Atlantic at his own expense.
was the place selected by my ancestors.
The Massachusetts Bay Company owned all the land as far south as Plymouth Company.
Accordingly the Colonial Government
granted twenty thousand acres, as far back as Weymouth
, to these settlers.
The land was divided between them.
All cedar and pine swamp land was reserved on account of the timber and no man could sell his land without offering it first to the town.
They soon learned how to raise Indian corn and planted grain and vegetables from foreign seed.
Apple trees were set out and currant bushes planted.
Their clothing was badly worn and their supply of money about exhausted, according to an old diary of the family.
A grist mill at Weymouth
was the nearest place to grind corn; it was a long, weary trail.
Horses, cattle, sheep and goats had been brought from England
In 1638 the first selectman was appointed and at first it was hard to get the people to the town meetings until a fine of one peck of Indian corn was imposed on everyone who did not attend.
There was a fish weir placed at the stream and it is still called Weir river
Plenty of fish was to be had, but the men who planted the weir were allowed to sell the fish for no more than ten shillings six pence a thousand.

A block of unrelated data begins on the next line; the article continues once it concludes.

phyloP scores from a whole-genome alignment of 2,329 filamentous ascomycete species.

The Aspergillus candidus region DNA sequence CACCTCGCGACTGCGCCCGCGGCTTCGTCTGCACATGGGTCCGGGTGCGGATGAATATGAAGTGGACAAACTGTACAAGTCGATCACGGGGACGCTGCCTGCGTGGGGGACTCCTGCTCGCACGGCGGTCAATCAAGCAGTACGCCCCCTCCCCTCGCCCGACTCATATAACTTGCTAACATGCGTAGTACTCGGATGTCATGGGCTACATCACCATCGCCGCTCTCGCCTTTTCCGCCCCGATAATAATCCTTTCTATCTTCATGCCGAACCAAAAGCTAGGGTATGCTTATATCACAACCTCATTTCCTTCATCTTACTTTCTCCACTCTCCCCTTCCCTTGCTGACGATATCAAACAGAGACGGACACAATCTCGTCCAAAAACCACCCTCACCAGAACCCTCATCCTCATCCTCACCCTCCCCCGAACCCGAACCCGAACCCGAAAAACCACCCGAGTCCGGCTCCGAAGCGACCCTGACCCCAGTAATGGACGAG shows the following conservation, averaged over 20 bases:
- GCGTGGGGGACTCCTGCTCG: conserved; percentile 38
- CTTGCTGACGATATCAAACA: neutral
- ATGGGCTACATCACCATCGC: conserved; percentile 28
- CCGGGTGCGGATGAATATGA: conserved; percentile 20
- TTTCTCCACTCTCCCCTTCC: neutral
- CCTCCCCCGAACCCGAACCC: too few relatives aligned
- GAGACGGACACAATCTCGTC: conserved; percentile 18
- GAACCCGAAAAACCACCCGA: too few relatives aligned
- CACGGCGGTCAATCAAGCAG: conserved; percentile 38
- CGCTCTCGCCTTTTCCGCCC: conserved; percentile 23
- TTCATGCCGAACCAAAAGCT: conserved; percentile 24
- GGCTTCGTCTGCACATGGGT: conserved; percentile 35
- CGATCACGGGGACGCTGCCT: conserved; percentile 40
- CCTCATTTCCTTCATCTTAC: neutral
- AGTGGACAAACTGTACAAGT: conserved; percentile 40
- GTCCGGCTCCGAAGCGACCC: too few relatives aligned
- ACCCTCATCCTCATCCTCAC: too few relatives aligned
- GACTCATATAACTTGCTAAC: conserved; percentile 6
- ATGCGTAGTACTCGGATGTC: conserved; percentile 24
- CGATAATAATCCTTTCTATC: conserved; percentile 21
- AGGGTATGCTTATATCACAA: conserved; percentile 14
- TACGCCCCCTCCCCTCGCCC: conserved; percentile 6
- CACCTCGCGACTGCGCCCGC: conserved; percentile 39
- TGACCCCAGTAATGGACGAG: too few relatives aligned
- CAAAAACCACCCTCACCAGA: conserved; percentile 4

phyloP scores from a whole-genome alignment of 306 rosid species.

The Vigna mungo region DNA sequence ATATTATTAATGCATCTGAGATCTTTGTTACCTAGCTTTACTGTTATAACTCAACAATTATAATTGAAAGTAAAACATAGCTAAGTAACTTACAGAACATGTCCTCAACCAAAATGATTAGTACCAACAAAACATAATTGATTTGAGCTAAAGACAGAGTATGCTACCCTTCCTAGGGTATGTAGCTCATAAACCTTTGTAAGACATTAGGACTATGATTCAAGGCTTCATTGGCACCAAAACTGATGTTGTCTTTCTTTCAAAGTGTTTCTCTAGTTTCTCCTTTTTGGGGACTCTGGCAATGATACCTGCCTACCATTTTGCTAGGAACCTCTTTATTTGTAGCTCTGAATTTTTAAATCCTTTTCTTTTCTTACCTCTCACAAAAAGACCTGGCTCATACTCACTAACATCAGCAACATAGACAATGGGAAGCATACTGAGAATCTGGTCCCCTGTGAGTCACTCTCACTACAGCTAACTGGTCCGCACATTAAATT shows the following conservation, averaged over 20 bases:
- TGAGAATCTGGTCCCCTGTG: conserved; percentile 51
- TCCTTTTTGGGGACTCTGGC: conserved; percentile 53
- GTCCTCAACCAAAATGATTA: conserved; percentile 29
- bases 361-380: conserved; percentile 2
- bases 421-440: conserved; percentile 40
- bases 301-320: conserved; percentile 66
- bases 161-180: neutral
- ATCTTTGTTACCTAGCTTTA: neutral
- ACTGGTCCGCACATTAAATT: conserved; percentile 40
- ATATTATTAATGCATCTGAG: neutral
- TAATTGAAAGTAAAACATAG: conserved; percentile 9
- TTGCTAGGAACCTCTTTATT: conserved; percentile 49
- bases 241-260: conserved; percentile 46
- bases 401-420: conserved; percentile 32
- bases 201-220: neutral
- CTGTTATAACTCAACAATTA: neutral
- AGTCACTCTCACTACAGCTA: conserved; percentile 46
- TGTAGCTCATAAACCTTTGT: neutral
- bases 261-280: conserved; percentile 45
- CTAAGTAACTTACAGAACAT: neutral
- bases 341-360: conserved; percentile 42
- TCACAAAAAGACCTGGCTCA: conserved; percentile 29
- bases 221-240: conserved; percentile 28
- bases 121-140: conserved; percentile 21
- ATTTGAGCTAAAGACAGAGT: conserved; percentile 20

The first houses were very primitive.
For half a century boards and timbers were made out of their forest trees.
The tools came from England
but the nails were hammered out by native smiths.
Bricks were made from native mud and sand.
It was an age of colossal chimneys.
Young couples, sons and daughters of the Hingham planters, were given land at Cohasset
Among them, Daniel Lincoln
was the first to be found on the Hingham records.
soon followed and built his house on the hill.
He was taxed for twenty-six acres of land.
, my ancestor, and his wife Elizabeth, two little boys, Hezikiah and Obidiah, and daughter Elizabeth, had the first home there.
He lived here forty years.